The COVID-19 pandemic affected many parents negatively and caused increased parental burnout rates and anxiety.
A study conducted by 100 scientists from 42 countries around the world showed Canada as one of the highest-ranked countries in parental burnout with six to seven per cent rates after the highest-ranked country, the United States, with eight per cent.
Since the start of the COVID-19 pandemic, many parents have been trying to balance work and their social life with their kids’ needs, which has led them to stress and anxiety causing parental burnout.
“It’s such a tough time for kids and families right now, and especially for kids and families that have mental health issues,” said Jessica Behnke, the director of Strategic Relations and Communications at Children’s Mental Health Ontario (CMHO).
Behnke said the CMHO has around 20 chapters of parent-peer support programs around the province that has been operating throughout the pandemic to provide support to parents in need.
Behnke said one of the key pieces of advice given to parents is to prioritize self-care because “taking care of yourself is an important way to help support everyone in your family.
“When you’re doing better, the rest of your family is doing better,” she said.
A study published in the Lancet Psychiatry reported increased mental health problems in mothers aged between 25 and 44 during COVID-19. The rates of depression and anxiety among Canadian mothers almost doubled from the rates before the COVID-19 pandemic.
Results of the study reported that the percentage of Canadian mothers that showed depression symptoms went up to 35 per cent, from 19 per cent, and the percentage of women that showed anxiety symptoms went up to 31 per cent from 18 per cent during COVID-19.
The study suggested one of the reasons for these increased parental burnout symptoms is that some parents took on the role of homeschooling their children in addition to their other responsibilities.
Olivia Elkhoury, a mom of two boys, was one of these parents. She planned to put her older son Knight, 3, into preschool, but school shutdowns in Ontario cancelled her plans, and she had to start teaching him.
“We do preps for his daycare classes,” Elkhoury said. “We do that every day.
“We do a couple of pages of workbooks, and we try and do like sorting and counting throughout the day and reading throughout the day,” she said. “I went and I bought all the puzzles, and colouring books, everything I could to kind of distracts him and adds more activities during the day, which led to burnout for sure.”
A study from the CMHO found 34.5 per cent of parents in Canada were bothered by the additional responsibilities of teaching and doing schoolwork with their kids, and 29 per cent of them reported signs of parental burnout and worse overall mental health.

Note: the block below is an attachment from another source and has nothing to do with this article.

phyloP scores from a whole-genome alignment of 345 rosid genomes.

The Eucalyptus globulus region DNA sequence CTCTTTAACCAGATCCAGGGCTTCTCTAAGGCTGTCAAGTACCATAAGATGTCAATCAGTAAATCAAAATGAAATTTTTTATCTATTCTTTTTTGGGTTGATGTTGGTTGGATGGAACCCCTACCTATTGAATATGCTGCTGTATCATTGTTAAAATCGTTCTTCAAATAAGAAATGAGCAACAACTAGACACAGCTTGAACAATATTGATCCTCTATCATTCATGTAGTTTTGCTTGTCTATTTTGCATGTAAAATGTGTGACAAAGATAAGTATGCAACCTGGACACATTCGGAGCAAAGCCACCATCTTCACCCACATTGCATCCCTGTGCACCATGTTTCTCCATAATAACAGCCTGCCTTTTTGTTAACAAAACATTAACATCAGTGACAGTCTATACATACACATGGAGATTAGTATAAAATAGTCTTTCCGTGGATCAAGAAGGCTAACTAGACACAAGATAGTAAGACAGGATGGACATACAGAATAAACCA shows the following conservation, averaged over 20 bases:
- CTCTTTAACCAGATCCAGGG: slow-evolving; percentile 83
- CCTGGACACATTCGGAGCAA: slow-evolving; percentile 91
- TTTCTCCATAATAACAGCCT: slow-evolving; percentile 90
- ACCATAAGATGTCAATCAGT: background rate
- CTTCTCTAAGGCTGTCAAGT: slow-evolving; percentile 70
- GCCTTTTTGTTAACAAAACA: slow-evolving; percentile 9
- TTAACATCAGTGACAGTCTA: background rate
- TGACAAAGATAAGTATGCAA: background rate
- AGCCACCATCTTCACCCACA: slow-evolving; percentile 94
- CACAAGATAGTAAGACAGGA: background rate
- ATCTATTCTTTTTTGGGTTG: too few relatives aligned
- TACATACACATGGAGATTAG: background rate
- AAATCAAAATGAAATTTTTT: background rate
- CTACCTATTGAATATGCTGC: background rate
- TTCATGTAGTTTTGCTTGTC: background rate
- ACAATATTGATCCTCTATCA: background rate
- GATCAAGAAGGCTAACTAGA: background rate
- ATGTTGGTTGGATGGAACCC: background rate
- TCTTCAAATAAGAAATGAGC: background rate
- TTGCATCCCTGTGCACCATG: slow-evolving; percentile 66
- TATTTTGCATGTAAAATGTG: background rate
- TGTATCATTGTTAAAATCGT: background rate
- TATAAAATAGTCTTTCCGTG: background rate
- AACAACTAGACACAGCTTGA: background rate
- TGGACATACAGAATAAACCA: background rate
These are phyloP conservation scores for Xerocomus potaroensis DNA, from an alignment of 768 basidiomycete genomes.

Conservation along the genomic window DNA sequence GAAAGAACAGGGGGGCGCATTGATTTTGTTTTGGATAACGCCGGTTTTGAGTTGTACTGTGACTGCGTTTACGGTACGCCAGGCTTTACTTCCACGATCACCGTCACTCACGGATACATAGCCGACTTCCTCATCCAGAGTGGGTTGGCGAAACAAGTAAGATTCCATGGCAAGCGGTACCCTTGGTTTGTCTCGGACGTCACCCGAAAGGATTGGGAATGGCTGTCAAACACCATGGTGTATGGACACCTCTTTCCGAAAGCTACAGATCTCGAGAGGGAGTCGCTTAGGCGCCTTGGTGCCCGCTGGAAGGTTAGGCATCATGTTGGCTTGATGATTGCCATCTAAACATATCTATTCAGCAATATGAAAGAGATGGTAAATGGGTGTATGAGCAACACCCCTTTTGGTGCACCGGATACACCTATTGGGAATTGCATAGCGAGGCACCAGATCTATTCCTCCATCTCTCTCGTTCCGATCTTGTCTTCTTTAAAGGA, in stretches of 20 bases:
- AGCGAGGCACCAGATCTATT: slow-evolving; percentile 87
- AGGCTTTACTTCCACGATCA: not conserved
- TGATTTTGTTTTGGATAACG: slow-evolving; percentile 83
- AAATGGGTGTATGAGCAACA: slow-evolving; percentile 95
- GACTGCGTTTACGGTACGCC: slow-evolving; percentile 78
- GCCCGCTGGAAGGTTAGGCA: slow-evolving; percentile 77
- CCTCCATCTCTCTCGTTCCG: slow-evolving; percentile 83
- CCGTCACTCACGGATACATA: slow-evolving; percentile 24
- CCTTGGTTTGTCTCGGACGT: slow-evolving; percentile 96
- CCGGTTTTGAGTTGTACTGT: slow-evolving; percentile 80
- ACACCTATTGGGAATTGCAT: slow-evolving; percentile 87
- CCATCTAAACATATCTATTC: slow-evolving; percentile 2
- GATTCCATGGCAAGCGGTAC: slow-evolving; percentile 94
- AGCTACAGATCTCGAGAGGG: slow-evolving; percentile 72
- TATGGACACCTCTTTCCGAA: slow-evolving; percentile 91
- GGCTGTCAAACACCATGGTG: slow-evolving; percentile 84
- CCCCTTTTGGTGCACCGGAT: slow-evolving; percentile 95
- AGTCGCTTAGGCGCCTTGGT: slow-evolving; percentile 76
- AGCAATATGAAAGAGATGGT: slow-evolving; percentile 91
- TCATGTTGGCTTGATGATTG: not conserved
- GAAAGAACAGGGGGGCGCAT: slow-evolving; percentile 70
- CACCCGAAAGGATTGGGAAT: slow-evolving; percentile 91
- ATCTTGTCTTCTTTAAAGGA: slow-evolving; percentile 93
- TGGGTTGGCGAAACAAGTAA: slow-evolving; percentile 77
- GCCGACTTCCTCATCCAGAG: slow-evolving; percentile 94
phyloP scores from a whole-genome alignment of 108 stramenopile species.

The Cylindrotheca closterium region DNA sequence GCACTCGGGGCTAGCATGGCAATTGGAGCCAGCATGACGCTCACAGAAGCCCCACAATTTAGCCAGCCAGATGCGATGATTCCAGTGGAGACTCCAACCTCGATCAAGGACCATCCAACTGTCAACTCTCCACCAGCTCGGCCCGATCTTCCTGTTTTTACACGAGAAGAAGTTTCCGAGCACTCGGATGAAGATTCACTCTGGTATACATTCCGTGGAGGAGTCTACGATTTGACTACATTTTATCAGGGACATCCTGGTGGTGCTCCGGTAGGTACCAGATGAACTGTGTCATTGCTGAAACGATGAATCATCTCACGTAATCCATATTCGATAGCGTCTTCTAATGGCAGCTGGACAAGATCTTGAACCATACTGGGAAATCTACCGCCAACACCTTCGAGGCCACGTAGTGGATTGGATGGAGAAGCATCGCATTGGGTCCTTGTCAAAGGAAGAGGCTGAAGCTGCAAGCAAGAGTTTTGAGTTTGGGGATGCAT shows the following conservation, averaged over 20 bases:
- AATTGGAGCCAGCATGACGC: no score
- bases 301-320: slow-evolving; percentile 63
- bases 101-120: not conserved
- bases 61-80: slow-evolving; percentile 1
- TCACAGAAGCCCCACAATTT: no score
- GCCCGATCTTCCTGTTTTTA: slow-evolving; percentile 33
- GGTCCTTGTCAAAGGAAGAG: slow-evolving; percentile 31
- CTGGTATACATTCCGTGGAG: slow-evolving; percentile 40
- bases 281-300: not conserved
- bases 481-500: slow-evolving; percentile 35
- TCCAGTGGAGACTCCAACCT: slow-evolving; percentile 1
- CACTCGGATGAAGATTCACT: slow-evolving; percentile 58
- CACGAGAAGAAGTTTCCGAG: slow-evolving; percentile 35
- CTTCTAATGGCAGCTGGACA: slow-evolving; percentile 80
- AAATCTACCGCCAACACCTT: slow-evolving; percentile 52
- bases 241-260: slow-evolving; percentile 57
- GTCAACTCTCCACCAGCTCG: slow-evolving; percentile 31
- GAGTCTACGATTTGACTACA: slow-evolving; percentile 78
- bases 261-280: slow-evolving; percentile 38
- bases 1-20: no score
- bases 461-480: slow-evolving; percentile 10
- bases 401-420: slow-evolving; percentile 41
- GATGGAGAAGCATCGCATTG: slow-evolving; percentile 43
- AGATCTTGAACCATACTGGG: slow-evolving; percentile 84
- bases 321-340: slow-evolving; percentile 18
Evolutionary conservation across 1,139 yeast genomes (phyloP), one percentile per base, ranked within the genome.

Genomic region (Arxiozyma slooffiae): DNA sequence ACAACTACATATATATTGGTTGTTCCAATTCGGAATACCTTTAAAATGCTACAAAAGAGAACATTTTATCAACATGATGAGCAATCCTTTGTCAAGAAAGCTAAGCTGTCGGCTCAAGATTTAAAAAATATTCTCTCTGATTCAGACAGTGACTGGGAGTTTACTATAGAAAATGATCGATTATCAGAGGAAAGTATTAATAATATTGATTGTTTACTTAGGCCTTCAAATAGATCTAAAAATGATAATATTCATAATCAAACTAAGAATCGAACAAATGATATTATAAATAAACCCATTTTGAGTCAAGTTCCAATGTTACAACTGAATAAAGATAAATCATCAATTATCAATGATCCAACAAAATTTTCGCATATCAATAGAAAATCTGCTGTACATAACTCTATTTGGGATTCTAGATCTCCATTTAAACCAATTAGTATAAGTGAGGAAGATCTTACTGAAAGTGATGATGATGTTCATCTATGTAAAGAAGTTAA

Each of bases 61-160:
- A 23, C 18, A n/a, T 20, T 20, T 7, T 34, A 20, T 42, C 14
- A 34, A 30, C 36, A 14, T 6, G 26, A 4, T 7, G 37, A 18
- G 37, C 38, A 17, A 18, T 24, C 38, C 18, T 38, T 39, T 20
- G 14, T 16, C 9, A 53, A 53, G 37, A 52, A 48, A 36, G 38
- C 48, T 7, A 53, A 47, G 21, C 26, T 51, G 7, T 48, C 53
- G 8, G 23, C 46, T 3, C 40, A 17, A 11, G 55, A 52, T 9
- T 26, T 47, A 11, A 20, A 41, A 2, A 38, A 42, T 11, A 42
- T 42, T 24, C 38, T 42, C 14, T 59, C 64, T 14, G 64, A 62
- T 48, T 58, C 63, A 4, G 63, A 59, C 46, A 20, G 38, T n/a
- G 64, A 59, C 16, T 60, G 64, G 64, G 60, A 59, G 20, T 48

At the beginning of the pandemic, Elkhoury was pregnant with her second son, Reign, who is now eight months old. She said she was always emotionally exhausted as all their plans as a family during her pregnancy got cancelled, and they were stuck at home.
“It definitely affected my mental health very negatively, like, I had so many fun things to look forward to, baby showers and I wanted to travel before the baby came through,” she said. “All of that, mixed with pregnancy and emotions, it was just a very very tough year.
“It’s been very difficult mentally and my mental state has been tested a lot,” Elkhoury added.
To stay healthy, feel better, and clear their minds, Behnke suggested parents go for walks, exercise, eat well, and establish a routine for their family as much as possible.
Elkhoury agreed and added those routines helped her feel better.
“We developed the habit of going for walks after dinner, that really helped a lot. I suggested to everybody I talked to that I was doing it,” she said.
Taking the time and accepting the hardships the COVID-19 pandemic brought are difficult but crucial steps to recognize and fight parental burnout.
“It’s just really hard, and I think part of a parent is just about having grace with yourself about how hard this is, and as a family how hard this is, and just recognizing that and not being too hard on yourself,” Behnke said.
Elkhoury said parents should not be hard on themselves and to take a step back, take a breather and relax.
“It’s normal, we are all going through it,” she said.